Dates: Week 32 - 38 (6 August - 21 September 2018)
The course will be a mix of self-study, seminars, hands-on workshops, and lectures.
A fairly compressed, hands-on course with the explicit aim of allowing the participants to work on a current research problem of their own and gain directly relevant skills, tools and results alongside an overview of the topic. The content will be geared towards astronomy/astrophysics, but should be relevant and accessible for anyone using data to test parametric models using computational methods. Examination consists of two hand-ins, workshop participation and an oral project report. You are also welcome to attend parts of the course “not for credit”.
Programming experience and knowledge of basic statistics required (e.g. PhD course “Statistical Methods in Physics”). Limited number of places.
- Hand-in 1: Build and test a model (compulsory, due 26 August)
- Hand-in 2: Exploration of model and data, future observations (NB: PCA section revised 4 September 2018, Fisher forecast instructions added 8 Sept! Compulsory, due 16 September)
- Lecture 1: Monte Carlo Markov Chain methods. See Slack #lectures for lecture notes.
- Lecture 2: Data-based modelling, forecasting and optimisation of experiments. Course handout preparatory reading. See Slack #lectures for lecture notes.
- Extra lecture: MCMC and inference mechanics in more detail. See Slack #lectures for lecture notes.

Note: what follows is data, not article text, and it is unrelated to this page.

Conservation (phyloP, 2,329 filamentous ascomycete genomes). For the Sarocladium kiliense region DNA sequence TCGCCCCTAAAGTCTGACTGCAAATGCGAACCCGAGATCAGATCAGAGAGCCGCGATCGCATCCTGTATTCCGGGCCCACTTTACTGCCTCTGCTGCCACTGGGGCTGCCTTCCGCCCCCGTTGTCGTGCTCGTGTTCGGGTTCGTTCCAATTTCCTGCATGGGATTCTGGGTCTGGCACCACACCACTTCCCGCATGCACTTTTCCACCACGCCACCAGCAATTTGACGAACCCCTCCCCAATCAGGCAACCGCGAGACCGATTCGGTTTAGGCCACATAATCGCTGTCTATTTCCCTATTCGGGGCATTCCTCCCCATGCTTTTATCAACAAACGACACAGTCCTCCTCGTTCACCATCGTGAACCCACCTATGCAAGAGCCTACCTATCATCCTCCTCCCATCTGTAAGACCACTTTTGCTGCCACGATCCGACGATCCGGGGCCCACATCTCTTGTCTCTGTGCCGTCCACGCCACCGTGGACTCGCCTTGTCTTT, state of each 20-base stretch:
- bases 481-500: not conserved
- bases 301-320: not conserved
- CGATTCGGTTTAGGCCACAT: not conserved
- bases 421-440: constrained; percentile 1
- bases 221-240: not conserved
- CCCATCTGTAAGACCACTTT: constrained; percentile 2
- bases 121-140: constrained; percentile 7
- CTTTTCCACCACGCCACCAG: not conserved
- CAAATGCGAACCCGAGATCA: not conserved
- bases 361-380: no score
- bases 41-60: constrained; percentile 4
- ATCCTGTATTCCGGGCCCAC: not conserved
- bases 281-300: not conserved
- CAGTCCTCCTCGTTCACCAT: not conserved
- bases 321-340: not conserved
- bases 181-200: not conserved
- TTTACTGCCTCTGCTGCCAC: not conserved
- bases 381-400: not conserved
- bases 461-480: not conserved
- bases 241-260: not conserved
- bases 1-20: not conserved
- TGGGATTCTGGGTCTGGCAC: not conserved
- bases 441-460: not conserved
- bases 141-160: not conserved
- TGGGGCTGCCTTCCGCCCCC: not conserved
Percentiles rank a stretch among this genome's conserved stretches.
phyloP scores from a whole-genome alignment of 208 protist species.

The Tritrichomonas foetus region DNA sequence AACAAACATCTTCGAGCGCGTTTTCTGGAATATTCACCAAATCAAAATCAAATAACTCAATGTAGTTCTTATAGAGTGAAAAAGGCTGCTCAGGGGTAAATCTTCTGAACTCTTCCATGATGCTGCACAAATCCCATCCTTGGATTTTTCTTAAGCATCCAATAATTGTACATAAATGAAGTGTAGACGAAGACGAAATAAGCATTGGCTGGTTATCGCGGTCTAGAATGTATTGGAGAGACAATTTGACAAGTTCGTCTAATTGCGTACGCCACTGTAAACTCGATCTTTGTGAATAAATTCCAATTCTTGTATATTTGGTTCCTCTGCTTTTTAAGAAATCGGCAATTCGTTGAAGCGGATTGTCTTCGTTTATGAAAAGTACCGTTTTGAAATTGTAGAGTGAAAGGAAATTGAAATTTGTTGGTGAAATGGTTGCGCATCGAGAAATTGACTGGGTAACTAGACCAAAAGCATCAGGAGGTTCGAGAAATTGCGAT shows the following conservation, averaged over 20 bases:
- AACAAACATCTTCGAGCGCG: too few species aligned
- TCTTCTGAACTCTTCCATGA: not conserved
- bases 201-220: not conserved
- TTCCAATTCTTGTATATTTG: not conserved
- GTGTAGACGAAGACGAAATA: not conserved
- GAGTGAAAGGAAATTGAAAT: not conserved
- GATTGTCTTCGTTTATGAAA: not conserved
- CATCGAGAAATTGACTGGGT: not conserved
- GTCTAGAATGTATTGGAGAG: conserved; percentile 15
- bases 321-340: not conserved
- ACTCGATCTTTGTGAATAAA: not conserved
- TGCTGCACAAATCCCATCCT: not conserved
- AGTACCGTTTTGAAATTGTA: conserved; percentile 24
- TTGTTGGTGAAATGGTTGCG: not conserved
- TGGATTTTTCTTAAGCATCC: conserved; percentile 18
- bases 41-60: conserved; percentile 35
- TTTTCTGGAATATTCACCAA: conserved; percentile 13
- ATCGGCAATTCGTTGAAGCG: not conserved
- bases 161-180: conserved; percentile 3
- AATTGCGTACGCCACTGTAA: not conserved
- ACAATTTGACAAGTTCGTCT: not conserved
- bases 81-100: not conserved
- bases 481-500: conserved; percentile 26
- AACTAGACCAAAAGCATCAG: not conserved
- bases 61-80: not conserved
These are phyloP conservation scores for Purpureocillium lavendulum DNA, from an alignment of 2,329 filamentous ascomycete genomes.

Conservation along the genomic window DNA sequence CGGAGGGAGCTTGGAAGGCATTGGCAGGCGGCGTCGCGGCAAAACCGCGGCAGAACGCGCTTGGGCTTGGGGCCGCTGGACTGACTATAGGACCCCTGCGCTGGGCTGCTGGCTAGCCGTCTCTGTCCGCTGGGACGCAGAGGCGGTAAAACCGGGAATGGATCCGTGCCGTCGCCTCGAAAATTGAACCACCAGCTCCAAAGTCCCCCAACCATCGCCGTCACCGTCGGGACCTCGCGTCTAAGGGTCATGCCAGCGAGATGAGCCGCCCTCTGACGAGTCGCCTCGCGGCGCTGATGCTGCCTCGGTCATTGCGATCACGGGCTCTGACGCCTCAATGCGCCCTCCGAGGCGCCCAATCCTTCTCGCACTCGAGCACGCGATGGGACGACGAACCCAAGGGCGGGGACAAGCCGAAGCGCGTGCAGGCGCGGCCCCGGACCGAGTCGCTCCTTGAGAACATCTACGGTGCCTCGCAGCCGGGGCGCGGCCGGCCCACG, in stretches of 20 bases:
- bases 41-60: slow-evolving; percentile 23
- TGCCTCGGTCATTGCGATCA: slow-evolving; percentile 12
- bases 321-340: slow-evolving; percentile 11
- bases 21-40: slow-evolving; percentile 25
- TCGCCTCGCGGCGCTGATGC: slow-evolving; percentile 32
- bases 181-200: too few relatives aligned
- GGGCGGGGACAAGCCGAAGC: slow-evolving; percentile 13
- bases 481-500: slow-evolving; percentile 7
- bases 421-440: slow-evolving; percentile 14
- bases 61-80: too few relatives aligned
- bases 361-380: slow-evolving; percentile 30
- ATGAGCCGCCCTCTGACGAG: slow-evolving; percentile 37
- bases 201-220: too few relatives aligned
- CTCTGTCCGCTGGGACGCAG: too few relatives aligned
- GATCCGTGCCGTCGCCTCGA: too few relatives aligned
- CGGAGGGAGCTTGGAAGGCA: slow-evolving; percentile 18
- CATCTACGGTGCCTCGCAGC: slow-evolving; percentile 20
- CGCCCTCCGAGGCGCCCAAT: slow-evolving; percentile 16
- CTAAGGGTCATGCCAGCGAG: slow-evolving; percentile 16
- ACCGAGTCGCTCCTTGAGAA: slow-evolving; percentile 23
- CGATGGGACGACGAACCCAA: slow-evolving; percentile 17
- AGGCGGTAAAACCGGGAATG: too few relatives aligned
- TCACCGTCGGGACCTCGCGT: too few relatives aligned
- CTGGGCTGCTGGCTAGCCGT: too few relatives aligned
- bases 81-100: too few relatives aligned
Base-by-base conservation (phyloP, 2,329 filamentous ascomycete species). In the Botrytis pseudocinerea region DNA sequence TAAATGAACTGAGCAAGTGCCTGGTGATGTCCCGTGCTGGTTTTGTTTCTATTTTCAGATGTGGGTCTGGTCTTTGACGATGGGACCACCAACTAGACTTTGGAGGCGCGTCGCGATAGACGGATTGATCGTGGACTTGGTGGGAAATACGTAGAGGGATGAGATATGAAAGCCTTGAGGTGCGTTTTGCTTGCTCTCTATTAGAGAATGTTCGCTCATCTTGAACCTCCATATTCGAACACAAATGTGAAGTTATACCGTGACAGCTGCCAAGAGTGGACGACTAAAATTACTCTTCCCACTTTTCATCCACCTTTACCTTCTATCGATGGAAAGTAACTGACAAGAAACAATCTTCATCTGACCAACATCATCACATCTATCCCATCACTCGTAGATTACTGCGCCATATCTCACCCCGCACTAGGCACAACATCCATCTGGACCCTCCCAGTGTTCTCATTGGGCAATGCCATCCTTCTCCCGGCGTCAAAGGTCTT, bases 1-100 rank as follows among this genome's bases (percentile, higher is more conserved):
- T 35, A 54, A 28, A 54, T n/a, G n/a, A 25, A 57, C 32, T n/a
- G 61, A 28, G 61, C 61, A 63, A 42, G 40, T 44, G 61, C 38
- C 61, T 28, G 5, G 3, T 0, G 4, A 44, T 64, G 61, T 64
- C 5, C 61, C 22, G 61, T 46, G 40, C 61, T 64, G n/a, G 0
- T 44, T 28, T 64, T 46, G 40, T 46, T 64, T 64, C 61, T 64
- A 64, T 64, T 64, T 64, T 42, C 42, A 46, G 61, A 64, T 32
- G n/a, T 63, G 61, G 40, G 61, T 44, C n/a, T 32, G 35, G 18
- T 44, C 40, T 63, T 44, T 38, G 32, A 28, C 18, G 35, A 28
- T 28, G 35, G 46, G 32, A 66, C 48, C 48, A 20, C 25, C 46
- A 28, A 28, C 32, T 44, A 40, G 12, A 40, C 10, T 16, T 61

- Workshop 1: Monte Carlo Markov Chain parameter inference, visualisation of results (compulsory; preparatory instructions; full instructions; errata [important!]; example Python script)
- Workshop 2: Model building (compulsory; preparatory instructions, full instructions). See Slack #workshops for workshop notes.
- Workshop 3: Model-data exploration (compulsory; preparatory instructions, full instructions, Gaussian process Python script)
- Workshop 4: Hack Day (flexible attendance; instructions)
- Seminar 1: Theoretical modelling, Bayesian model inference. See Slack #seminars for lecture notes.
- Seminar 2: Handling large data sets. See Slack #seminars for lecture notes.
- Seminar 3: Presentations of projects (compulsory)
- Foreman-Mackey, D. et al.: Emcee documentation, https://arxiv.org/abs/1202.3665
- MacKay, D. Information Theory, Inference, and Learning Algorithms.Freely available at http://www.inference.org.uk/mackay/itprnn/book.html
- von Toussaint, U.: ”Bayesian inference in physics”, Reviews of Modern Physics 83, 943 (2011), available at https://journals.aps.org/rmp/abstract/10.1103/RevModPhys.83.943
- Trotta, R: “Bayesian methods in cosmology”, available at https://arxiv.org/abs/1701.01467
- Sharma, S: "Markov Chain Monte Carlo Methods for Bayesian Data Analysis in Astronomy", Annual Review of Astronomy and Astrophysics 55:213-59 (2017), available at https://www.annualreviews.org/doi/abs/10.1146/annurev-astro-082214-122339
- Instruction and course handouts
- Additional extra reading will be communicated during the course